Monday, October 26, 2009


The Depression-era photographer, Arthur Rothstein, spent part of 1936 recording dust storms and their after-effects for the Farm Services Administration. His photos can now be found in the Prints and Photos Division of the Library of Congress. Here's a sampling of them. Click to view full size. All captions are by LC staff from information supplied with the negatives.

First the dust itself:

{Heavy black clouds of dust rising over the Texas Panhandle, Texas, 1936 Mar.}

{Heavy black clouds of dust rising over the Texas Panhandle, Texas, 1936 Mar.}

{Dust storm. Note heavy metal signs blown out by wind. Amarillo, Texas, 1936 Apr.}

{Dust storm. Amarillo, Texas, 1936 Apr.}

Here are photos of the people, their dwellings, and the environment in which they attempted to survive.

{Dust is too much for this farmer's son in Cimarron County, Oklahoma, 1936 Apr.}

{Son of farmer in dust bowl area. Cimarron County, Oklahoma, 1936 Apr.}

{Farmer and sons walking in the face of a dust storm. Cimarron County, Oklahoma, 1936 Apr.*}

{Mike Sullinger, who has a farm near Carson, North Dakota, looking for rain, 1936 July.**}

{Typical farm in drought area. Beach, North Dakota, 1936 July.}

{Overgrazed land. Pennington County, South Dakota, 1936 May.***}

{Grasshoppers have destroyed this orchard on Mrs. Emma Knoll's farm in Grant County, North Dakota, 1936 July.}

{Dust bowl farmer raising fence to keep it from being buried under drifting sand. Cimarron County, Oklahoma, 1936 Apr.****}

{Dugout inhabited by farmers who have abandoned their farms and moved to town. Grassy Butte, North Dakota, 1936 July.}

{Children of submarginal farmer. Pennington County, South Dakota, 1936 May.}

{House on land development project. Pennington County, North Dakota, 1936 May.}

{Sod house in which this man's father homesteaded thirty years ago. Pennington County, South Dakota, 1936 May.}

{A Kincaider who is still proving his claim with one year to go. Pennington County, South Dakota, 1936 May.*****}

{Waiting for better times, J. Huffman of Grassy Butte, North Dakota, sits in front of his closed store, 1936 July.}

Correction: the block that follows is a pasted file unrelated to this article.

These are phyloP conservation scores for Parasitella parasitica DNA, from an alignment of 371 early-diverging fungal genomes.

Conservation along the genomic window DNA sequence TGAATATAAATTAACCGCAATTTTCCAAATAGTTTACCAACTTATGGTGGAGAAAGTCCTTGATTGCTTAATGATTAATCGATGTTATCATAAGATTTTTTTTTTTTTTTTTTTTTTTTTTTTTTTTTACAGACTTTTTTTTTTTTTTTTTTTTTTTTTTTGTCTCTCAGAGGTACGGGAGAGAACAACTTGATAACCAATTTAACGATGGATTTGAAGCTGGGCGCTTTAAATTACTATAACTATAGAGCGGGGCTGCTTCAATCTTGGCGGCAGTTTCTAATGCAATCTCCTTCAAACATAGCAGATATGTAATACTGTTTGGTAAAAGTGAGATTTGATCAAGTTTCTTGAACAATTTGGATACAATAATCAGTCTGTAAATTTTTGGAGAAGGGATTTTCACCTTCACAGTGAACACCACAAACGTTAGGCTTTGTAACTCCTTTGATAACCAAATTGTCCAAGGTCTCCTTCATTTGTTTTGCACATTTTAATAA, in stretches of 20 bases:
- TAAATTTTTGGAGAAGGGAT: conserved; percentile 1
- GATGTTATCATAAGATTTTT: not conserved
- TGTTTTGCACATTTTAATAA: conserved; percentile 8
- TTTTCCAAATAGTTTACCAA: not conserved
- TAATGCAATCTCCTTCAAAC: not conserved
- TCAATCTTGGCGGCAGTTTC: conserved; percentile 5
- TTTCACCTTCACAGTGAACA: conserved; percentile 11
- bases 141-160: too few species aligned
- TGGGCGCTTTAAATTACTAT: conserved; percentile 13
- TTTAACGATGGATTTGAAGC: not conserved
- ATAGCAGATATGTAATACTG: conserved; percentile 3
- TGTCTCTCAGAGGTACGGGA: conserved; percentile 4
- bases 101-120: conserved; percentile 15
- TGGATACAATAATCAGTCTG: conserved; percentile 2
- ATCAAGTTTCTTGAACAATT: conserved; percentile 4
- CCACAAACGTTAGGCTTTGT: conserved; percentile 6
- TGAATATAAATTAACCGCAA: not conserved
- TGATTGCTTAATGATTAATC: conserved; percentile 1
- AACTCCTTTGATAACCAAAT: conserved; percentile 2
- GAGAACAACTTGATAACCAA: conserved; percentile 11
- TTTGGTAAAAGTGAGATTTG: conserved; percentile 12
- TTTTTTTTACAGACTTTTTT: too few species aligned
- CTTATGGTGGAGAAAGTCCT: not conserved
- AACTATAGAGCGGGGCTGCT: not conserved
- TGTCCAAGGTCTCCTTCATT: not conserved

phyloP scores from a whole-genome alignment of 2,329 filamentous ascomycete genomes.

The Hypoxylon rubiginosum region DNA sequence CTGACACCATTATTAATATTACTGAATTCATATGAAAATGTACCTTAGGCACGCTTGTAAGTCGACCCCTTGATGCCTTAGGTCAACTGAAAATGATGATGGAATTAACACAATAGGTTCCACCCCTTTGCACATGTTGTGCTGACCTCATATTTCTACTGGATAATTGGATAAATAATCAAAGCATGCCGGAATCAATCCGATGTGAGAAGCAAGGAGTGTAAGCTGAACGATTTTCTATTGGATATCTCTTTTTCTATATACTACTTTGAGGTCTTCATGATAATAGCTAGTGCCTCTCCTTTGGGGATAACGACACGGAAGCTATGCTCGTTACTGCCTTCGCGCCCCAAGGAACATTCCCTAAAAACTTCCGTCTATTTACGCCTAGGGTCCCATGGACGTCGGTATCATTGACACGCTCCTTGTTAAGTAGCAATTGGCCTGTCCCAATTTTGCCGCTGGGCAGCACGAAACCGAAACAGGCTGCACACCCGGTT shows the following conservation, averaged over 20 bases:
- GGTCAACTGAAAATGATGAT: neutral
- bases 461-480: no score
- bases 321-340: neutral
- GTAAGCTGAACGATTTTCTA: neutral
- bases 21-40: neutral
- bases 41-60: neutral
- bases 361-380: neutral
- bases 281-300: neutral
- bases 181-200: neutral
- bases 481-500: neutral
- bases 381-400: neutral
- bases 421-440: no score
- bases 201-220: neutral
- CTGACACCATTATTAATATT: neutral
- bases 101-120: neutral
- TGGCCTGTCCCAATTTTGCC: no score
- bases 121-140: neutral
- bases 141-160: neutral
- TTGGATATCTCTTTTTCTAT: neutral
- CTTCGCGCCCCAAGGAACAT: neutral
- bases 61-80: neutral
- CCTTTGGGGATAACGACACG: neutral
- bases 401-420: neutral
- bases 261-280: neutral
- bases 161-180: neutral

{A sod homestead built in 1900. Pennington County, South Dakota. Since 1900 this sod house has been standing to mark a farmer's effort to reap wealth from the Great Plains. At the time of its construction there must have been skirmish after skirmish with the cattlemen as the fence of the homesteader narrowed down the range. Then wartime prosperity, with the price of wheat booming. Then the years of intermittent drought, up to the present, and instead of wealth, a bitter battle to achieve mere subsistence on the parched earth, 1936 May-June.}

{Vernon Evans and family of Lemmon, South Dakota, near Missoula, Montana, Highway 10. Leaving the grasshopper-ridden and drought-stricken area for a new start in Oregon and Washington. Expect to arrive at Yakima in time for hop picking. Make about two hundred miles a day in Model T Ford. Live in tent, 1936 July.}

{Farmer of Lancaster County, Nebraska, 1936 May.}

{Construction on a stock water dam. Dawes County, Nebraska, 1936 May.}



*This became one of the most famous images of the period. Rothstein was accused of fakery because he requested the father and sons to take the poses that you see. Such posing was ubiquitous in FSA images by virtually all its photographers and was both widely known and perfectly obvious; the photographers didn't claim otherwise. There's truly no fakery here, just the capturing of a compelling image by the discerning eye of a master photographer.

**As above, it seems irrelevant whether the photographer asked him to take this pose or he did it without prompting.

***This image became well-known when it was revealed that Rothstein had moved the skull from another place so that he could capture it in the same image with the cactus. Critics claimed that his intervention sullied the purity of the photo and invalidated the meaning that it conveys. This now seems to be an empty argument, partly for the reasons given above.

**** It was claimed that the farmer would not have used that type of shovel for post hole digging, and thus that Rothstein was again engaged in some kind of fakery. The criticism is weak (why does it matter what shovel appears?) and probably unjust as well since that was just the sort of shovel one would pick to work with light dust.

***** A Kincaider was a farmer (men who came to be known as "sod-busters") who took advantage of the Kinkaid Act of 1904 to claim a homestead in Nebraska.

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